Careers

11:44 AM
Justin Grant
Justin Grant
Commentary
Connect Directly
Google+
Twitter
RSS
E-Mail
50%
50%

Are the Mets and Dodgers Too Big To Fail? Two Hedge Funds Apparently Think So

For the second time this year, a hedge fund is stepping into the batter's box.

For the second time this year, a hedge fund is stepping into the batter's box.

Last week, JPMorgan's Highbridge Capital agreed to loan the struggling Los Angeles Dodgers $150 million. The historic franchise needed the cash infusion to help it make payroll, a shocking comedown for a team best-known for breaking baseball's color barrier with the debut of Jackie Robinson in 1947.

The team filed for bankruptcy last month after Major League Baseball rejected a $3 billion broadcasting deal that would have enabled Fox Sports to broadcast its games for the next 17 years.

From HedgeFund.net:

The conditions of the one-year loan allows for the Dodgers to have initial access to $60 million with future withdrawal of $90 million. The loan also comes with a 10% interest rate.

Highbridge, in turn, will get first claim on the Dodgers assets, as well as receive a $4.5 million deferred commitment fee plus 0.5% of the unused part of the loan, payable monthly, according to court papers.

The Dodgers came to an agreement with Highbridge since the team didn't have enough cash to make payroll on June 30. The team listed assets of approximately $1 billion and debt of as much as $500 million in its Chapter 11 petition.

Meanwhile the team that was created to fill the void in New York after the Dodgers defected to the west coast is closing in on a hedge fund-aided bailout of its own.

Hedge fund manager David Einhorn is reportedly close to finalizing a deal to buy a 33 percent stake in the New York Mets for $200 million. The deal is a last-ditch effort by Mets owner Fred Wilpon to hang onto the team as he faces a $1 billion lawsuit filed against him by victims of Bernie Madoff's Ponzi scheme.

From ESPN.com:

If the Mets pay back Einhorn within a set period of time, he retains 16 percent of the team. If they don't pay him in time, he can exercise an option to gain 60 percent of the team. Forbes reports that the option would cost him only $1 on top of his original investment.

As the Senior Editor of Advanced Trading, Justin Grant plays a key role in steering the magazine's coverage of the latest issues affecting the buy-side trading community. Since joining Advanced Trading in 2010, Grant's news analysis has touched on everything from the latest ... View Full Bio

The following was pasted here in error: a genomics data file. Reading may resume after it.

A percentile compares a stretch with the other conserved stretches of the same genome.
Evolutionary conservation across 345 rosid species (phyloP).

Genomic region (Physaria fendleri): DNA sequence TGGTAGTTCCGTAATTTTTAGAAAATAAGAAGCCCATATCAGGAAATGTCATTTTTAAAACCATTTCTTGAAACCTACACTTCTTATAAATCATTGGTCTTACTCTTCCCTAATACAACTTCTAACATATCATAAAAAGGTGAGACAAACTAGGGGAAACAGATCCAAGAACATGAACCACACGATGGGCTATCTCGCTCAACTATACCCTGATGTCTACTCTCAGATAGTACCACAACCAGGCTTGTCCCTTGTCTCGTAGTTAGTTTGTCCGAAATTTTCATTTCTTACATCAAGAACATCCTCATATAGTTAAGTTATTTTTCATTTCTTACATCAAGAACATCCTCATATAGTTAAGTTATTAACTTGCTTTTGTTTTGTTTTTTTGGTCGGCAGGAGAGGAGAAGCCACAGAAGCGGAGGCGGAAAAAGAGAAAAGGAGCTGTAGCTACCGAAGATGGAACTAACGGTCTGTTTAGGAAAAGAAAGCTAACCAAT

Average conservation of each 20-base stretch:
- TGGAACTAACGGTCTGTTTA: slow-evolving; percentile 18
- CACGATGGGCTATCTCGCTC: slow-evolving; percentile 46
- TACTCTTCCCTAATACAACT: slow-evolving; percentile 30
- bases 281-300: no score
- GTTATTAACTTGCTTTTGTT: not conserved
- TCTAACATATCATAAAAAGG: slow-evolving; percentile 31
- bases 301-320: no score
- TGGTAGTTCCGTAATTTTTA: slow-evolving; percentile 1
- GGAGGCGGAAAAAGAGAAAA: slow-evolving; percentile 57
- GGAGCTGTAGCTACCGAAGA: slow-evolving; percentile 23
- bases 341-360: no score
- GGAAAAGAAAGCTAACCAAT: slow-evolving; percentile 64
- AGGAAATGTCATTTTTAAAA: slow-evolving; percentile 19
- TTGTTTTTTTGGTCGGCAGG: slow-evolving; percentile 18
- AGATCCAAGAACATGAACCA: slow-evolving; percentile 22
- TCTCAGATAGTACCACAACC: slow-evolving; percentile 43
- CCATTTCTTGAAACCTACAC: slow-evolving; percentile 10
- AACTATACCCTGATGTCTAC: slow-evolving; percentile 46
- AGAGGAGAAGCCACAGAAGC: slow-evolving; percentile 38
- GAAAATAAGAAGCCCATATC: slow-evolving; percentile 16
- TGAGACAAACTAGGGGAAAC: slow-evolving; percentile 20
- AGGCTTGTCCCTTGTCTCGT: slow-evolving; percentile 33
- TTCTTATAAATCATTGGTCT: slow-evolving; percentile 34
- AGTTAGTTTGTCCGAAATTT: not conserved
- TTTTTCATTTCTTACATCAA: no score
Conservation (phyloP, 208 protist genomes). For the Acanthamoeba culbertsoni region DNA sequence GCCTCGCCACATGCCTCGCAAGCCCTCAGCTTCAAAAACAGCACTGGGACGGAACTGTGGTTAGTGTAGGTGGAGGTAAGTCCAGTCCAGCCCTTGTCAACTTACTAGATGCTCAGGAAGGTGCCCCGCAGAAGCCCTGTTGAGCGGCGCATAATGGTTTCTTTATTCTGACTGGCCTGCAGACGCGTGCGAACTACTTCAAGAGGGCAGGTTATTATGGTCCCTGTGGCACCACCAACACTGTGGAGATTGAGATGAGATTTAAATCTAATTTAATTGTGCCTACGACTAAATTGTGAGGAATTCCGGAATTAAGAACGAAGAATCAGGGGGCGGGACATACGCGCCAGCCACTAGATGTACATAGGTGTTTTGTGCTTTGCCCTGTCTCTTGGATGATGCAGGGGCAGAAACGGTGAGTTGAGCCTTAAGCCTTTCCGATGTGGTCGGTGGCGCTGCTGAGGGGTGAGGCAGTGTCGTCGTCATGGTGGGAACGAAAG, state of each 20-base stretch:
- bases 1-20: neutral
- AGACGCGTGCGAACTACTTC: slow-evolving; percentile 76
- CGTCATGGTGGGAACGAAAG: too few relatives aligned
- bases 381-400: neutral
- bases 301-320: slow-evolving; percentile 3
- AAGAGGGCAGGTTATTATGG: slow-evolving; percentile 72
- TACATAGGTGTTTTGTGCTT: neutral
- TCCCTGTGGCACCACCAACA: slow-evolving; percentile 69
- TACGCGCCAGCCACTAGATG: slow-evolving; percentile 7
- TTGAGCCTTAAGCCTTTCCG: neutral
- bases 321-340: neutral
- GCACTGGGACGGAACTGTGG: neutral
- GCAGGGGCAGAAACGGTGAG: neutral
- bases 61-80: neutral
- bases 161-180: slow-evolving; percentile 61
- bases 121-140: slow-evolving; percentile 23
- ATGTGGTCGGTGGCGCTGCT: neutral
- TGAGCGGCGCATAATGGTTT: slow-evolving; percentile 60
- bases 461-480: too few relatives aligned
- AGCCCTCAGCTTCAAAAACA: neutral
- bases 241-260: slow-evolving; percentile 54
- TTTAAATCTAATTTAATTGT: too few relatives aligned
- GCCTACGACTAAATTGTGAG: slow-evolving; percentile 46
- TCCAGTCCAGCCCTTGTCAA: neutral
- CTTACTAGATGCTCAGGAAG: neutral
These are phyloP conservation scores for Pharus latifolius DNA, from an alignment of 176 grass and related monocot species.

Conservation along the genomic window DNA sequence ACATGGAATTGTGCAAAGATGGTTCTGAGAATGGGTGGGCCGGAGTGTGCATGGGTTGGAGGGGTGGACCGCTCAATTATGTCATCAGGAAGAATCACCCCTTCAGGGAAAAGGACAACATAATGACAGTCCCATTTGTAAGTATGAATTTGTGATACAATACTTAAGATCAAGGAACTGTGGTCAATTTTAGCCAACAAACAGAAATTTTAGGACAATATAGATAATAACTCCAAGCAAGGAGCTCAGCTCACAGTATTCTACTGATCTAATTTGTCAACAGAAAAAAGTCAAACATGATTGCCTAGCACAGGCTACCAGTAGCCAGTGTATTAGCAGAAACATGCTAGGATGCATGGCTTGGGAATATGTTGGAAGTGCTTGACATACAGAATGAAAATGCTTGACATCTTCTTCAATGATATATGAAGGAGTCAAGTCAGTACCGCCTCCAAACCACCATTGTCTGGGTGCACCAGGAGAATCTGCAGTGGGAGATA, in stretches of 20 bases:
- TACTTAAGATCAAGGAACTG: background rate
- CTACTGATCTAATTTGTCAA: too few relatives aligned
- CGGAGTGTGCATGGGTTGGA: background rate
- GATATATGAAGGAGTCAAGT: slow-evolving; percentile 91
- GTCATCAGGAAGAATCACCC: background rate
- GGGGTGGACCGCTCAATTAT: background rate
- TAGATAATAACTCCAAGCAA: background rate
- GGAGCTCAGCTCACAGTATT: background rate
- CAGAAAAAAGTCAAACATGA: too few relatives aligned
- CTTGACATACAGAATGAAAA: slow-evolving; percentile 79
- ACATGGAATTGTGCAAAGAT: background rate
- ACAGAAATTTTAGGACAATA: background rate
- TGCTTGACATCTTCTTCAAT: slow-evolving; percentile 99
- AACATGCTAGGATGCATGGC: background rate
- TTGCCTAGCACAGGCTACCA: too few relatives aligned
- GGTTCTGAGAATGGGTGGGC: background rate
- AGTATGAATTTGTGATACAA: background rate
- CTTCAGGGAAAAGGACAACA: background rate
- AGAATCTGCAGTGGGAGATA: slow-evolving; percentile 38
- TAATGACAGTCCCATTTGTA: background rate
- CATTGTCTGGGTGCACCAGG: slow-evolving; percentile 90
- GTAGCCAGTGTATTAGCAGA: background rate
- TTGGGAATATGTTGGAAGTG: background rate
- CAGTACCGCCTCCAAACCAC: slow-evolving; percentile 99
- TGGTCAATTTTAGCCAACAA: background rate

Comment  | 
Print  | 
More Insights
More Commentary
5 Tips On How To Prepare For A Data Breach
If you are a financial institution your cyber security defenses will be breached -- again and again. Here are five tips to respond quickly and minimize damage.
Wall Street CIOs Have a Vendor Management Problem
If Wall Street CIOs want to stay ahead of competition and ensure high-speed trading software doesn't start the next flash crash, they need better insight into vendor delivered software.
Technology Innovation Returns to Financial Services
Capital Markets Outlook 2015: Following a few years dominated by regulatory compliance and cost saving technology initiatives, financial organizations are finally investing in innovative technology and tools.
Voice Biometrics Improve Transaction Monitoring Fraud Detection
Why voice biometrics should be a part of your fraud prevention strategy in the call center.
Fintech Fast Forward 2015
What will shape the future of Fintech in 2015 and beyond?
Register for Wall Street & Technology Newsletters
White Papers
Current Issue
Wall Street & Technology - Elite 8, October 2014
The in-depth profiles of this year's Elite 8 honorees focus on leadership, talent recruitment, big data, analytics, mobile, and more.
Video
Exclusive: Inside the GETCO Execution Services Trading Floor
Exclusive: Inside the GETCO Execution Services Trading Floor
Advanced Trading takes you on an exclusive tour of the New York trading floor of GETCO Execution Services, the solutions arm of GETCO.